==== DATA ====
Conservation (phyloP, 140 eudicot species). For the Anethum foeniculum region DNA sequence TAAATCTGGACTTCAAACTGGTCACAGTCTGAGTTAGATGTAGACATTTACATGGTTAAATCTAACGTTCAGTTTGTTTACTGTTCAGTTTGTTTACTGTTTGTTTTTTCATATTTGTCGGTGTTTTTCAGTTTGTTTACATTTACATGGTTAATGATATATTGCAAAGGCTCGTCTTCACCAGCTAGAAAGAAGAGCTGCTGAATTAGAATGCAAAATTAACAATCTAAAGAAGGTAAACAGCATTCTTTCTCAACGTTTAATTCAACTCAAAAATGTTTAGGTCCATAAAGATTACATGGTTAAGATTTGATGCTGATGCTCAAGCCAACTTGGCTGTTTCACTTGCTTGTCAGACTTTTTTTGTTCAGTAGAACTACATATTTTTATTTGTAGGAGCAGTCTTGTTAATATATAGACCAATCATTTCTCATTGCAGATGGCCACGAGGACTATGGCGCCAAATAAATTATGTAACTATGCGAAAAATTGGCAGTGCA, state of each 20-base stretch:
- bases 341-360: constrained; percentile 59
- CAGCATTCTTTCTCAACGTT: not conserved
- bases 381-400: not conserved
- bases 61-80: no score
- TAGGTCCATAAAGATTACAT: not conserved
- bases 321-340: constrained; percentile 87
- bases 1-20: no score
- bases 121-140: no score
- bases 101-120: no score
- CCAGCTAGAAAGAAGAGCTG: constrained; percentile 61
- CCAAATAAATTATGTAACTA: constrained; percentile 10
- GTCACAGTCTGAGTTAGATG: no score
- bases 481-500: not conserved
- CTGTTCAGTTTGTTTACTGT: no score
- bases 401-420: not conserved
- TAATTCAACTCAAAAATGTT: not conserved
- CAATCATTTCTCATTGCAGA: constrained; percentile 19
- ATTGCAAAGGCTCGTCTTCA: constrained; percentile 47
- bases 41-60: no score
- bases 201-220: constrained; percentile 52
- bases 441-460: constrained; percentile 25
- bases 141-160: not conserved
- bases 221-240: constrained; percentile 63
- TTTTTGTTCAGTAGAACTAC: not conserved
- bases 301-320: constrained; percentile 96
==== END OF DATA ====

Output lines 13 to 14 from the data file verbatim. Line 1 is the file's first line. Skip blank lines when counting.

- GTCACAGTCTGAGTTAGATG: no score
- bases 481-500: not conserved